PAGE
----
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LNR (Guest)
09-12-02, 07:27 AM
Hi All,

Am hoping to access some of the knowledge available here. We have 2 maiden mares to serve, our own mares, but over the last 3 years we have only served with our experienced mares.

When we are teasing these 2 I'm trying to allow them to go to the stallion in their own time and let them lead me, so to speak. One is definitely in season, but she panicks when he touches her over the serving rail and lashes out. I am trying to allow as long as needed to tease her, but I am concerned for when I bring her around the other side of the serving rail that either:

A. she will perhaps injure the stallion or my husband, or
B. pull back and get away from me and perhaps injure herself.

The stallion is only with us temporarily, and once these 2 are in foal he can go back home, and my feed bill can reduce a little.

The stallion is being exceedingly co-operative, he is being very 'nice' and not at all scary as perhaps our other stallion would be to a maiden.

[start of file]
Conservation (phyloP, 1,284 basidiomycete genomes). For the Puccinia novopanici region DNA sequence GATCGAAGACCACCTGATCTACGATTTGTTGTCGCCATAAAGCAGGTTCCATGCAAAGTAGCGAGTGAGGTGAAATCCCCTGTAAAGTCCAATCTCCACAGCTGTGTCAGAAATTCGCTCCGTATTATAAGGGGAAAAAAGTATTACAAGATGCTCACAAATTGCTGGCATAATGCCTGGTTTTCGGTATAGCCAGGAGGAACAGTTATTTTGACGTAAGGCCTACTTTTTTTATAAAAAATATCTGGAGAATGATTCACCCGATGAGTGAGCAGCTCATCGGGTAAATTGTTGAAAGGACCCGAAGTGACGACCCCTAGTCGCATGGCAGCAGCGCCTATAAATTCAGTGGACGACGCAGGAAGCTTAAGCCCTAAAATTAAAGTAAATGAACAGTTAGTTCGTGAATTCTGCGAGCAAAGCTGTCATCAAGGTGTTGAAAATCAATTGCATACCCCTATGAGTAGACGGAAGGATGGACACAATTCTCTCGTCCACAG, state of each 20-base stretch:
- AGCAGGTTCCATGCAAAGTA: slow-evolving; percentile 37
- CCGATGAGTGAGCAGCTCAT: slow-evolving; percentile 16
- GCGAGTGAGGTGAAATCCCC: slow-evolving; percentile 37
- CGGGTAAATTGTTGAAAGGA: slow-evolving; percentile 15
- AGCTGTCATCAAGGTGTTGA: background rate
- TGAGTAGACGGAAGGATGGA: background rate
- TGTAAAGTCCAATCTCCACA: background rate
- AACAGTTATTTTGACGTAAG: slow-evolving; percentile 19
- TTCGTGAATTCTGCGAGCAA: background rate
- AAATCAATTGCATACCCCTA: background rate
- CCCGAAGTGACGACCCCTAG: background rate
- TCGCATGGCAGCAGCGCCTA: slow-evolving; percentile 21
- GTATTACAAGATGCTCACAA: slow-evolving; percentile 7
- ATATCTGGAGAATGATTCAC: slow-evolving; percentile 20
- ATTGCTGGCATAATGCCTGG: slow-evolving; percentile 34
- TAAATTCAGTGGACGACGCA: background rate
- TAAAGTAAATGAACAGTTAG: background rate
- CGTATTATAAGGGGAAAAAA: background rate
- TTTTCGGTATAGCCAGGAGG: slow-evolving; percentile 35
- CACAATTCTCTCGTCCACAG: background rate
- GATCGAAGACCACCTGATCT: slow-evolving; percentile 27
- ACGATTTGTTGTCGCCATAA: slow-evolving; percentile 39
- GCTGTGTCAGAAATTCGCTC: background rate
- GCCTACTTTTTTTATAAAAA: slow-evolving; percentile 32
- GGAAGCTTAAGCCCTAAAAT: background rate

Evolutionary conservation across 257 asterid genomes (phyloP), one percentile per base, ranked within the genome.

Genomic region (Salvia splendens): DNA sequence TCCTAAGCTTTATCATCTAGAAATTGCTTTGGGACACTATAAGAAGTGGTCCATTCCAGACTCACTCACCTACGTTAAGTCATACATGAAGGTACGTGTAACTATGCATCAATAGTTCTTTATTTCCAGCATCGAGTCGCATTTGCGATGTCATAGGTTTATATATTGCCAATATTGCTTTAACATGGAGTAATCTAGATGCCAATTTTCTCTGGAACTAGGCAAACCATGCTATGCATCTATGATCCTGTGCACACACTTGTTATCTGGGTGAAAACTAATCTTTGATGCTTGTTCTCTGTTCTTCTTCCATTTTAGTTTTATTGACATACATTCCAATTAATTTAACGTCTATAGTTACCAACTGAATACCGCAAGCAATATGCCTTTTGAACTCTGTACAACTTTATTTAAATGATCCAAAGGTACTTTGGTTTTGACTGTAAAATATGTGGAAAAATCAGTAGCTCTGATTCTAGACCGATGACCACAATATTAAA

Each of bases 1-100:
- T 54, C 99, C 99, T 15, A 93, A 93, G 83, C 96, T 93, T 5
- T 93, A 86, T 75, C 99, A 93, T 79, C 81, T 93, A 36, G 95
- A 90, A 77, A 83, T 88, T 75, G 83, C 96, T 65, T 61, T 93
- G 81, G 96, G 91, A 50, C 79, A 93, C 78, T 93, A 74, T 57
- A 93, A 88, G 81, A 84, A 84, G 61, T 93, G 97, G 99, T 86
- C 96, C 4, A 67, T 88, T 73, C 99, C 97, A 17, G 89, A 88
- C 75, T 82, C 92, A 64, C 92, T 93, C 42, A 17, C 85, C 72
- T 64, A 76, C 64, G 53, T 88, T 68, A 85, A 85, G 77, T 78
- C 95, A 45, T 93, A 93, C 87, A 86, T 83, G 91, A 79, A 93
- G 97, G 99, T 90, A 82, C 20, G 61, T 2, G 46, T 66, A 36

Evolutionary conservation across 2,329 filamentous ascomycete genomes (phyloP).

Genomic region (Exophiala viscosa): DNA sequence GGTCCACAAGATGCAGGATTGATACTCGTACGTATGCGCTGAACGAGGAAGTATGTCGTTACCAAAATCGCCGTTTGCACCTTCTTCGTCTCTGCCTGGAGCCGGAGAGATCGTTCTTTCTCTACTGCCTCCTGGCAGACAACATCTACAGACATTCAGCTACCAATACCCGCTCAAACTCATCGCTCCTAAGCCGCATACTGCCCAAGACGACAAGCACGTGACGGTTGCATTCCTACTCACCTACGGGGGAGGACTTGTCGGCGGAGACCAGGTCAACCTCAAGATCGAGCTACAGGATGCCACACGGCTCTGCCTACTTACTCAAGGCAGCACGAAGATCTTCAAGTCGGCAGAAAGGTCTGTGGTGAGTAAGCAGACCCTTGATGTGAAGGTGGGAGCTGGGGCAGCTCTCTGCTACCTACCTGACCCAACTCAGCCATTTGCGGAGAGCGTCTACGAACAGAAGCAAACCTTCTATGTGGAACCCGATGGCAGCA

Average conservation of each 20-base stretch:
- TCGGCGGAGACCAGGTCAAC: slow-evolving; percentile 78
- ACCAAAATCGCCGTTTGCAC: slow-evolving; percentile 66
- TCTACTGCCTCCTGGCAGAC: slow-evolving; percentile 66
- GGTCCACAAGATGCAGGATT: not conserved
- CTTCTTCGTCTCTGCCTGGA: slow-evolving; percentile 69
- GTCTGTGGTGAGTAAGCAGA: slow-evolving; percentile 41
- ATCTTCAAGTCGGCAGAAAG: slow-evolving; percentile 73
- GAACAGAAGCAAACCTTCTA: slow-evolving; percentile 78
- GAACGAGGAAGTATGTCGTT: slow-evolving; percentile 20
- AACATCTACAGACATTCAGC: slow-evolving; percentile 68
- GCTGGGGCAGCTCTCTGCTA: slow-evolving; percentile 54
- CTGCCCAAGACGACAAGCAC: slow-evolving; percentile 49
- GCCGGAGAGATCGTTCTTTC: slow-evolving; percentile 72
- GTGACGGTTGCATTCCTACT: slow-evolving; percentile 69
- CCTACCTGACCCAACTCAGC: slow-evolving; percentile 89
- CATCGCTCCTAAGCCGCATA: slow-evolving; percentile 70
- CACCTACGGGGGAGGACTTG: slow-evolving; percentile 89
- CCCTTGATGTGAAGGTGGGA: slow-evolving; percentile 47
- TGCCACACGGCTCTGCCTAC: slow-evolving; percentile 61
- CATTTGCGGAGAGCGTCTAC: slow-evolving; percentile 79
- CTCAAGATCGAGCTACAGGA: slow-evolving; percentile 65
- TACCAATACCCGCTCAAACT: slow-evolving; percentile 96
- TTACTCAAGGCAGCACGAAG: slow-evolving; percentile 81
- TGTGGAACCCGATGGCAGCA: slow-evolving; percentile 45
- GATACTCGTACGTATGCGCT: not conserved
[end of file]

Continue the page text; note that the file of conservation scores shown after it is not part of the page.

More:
Any thoughts on how to make this as 'pleasant' as possible for all involved? We are located on the Far South Coast of NSW.

Thanks,

Leigh

Cyberfoal.com (Guest)
14-12-02, 06:57 PM
I have found the stronger the maiden is in season the quicker she will breakdown and accept the stallion.These mares take longer to tease to bring them to this stage and should be done at the stallion stall, once the mare is showing strong both can be lead to the breeding area. Some breeders choose to leave both alone and work it out for themselves, others prefer to control the situation by walking both anti-clockwise and allowing the stallion to approach from the near side, continuing this motion allows handlers an idea to the mares reaction of the stallions presence and keeps him from being kicked, although padded boots can be applied to the mares hind feet.A twitch can be used when the decision to allow the stallion to mount. Some mares will accept the stallion providing enough time has been given together. Others my jump foreward and it is important to keep the stallion close as he will make the decision when to mount. Injuries occur when the stallion is allowed to approach from the rear and the mare does not see him or they have not been given enough time to accept each others presence. Good Luck.